by Alessandra Harris
Many people, Catholics included, argue that slavery ended long ago. But in the words of Bryan Stevenson, author of Just Mercy and founder of the Equal Justice Initiative, “slavery didn’t end—it evolved.”
The American public’s conscience has been shocked into attention by the murders of African Americans like George Floyd, Breonna Taylor and more recently Daunte Wright and Ma’Khia Bryant. But their deaths are the tip of the iceberg of the racial injustice still rampant in the United States.
Stevenson is not alone in his thinking. His words echo a broader sentiment Pope Francis tweeted on March 21: “Racism is a virus that quickly mutates and, instead of disappearing, goes into hiding, and lurks in waiting. Instances of racism continue to shame us, for they show that our supposed social progress is not as real or definitive as we think.” While American Catholics today would unequivocally condemn the institution of slavery and Jim Crow segregation, most do not see or work against one of its most prominent present-day manifestations: mass incarceration. But in order to understand this connection, it is imperative to understand more fully the history and injustices that have contributed to this crisis.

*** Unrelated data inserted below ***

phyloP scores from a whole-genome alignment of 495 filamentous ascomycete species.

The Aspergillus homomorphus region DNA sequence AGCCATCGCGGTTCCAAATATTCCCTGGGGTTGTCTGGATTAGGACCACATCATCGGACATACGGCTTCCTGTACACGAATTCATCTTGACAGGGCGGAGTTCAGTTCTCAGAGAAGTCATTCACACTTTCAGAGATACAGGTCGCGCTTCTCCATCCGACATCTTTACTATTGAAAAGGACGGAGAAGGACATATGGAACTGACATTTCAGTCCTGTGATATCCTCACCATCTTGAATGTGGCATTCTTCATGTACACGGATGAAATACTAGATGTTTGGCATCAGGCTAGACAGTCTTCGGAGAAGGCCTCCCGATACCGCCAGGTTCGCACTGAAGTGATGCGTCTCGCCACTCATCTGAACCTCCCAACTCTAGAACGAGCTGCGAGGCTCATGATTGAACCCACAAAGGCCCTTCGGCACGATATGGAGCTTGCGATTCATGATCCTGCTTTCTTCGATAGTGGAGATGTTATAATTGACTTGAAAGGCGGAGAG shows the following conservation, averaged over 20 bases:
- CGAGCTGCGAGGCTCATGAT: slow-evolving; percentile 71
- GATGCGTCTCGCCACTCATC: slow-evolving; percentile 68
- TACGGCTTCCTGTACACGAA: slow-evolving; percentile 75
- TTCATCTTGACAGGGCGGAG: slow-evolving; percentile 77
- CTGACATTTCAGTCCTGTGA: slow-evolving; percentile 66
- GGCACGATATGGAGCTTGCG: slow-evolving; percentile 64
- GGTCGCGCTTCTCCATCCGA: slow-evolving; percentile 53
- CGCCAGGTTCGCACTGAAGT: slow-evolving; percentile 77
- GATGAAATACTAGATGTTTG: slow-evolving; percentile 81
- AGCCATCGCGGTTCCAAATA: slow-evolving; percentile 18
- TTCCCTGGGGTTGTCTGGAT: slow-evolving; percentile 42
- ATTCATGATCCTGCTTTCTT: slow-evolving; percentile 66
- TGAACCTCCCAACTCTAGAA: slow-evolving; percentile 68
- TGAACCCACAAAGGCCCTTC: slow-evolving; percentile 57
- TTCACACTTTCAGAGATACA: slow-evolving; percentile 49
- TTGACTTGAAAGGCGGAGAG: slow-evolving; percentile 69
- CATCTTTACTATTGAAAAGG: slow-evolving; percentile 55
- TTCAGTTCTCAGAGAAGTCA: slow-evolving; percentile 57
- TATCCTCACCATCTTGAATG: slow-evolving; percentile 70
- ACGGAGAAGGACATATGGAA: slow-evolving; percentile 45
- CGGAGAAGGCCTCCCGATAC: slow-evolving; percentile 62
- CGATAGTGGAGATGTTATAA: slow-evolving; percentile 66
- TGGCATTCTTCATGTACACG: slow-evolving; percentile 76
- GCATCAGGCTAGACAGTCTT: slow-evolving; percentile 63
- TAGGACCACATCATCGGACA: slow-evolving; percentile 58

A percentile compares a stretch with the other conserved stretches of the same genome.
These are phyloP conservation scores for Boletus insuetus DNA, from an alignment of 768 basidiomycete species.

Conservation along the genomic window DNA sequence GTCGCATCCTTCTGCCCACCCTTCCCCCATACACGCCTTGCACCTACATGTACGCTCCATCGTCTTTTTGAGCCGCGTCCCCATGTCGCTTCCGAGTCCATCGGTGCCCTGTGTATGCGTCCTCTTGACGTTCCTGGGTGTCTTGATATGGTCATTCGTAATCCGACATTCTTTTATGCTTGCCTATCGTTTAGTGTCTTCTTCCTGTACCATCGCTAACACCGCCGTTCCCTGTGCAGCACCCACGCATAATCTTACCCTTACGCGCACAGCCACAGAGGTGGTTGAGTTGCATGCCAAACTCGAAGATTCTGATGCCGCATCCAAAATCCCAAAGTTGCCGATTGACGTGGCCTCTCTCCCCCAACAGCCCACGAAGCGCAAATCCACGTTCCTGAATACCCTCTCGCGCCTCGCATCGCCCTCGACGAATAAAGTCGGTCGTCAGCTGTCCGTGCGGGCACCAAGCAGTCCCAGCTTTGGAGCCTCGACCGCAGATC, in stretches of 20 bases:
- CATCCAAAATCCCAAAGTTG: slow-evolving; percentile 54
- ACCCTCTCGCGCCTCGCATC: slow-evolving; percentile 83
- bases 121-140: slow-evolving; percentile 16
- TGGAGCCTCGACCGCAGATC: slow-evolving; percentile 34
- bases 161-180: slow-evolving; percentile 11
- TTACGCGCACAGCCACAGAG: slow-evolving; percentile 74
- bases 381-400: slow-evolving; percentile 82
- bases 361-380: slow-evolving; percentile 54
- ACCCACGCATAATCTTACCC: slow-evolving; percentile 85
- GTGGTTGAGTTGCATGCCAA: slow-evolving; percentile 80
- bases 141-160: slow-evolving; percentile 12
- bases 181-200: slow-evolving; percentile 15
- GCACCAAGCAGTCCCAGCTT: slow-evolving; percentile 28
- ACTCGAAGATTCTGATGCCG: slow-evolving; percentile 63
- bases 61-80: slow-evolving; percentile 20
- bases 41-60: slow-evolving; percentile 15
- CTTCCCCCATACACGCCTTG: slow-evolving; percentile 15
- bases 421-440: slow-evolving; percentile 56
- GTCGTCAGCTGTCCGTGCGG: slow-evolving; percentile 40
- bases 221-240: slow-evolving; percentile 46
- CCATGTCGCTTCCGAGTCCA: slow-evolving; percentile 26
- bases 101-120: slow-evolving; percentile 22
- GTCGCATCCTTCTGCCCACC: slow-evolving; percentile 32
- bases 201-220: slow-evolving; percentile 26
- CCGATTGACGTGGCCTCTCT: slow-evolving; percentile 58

Understanding Our History
From the founding of the United States until today, the legal system has been unjustly biased against Black people and in favor of white people. The institution of slavery legalized enslaving millions of people of African descent and allowed white slaveholders to whip, beat, rape, impregnate, overwork and sell human beings as property. Laws forbade the enslaved from marrying, practicing religion, reading or asserting any form of personal autonomy. To justify this brutal treatment of humans, white people dehumanized Black people, falsely asserting with pseudoscience that they were an inferior race. Christian rhetoric promulgated the narrative that God created a social order in which people of African descent belonged on the lowest rung…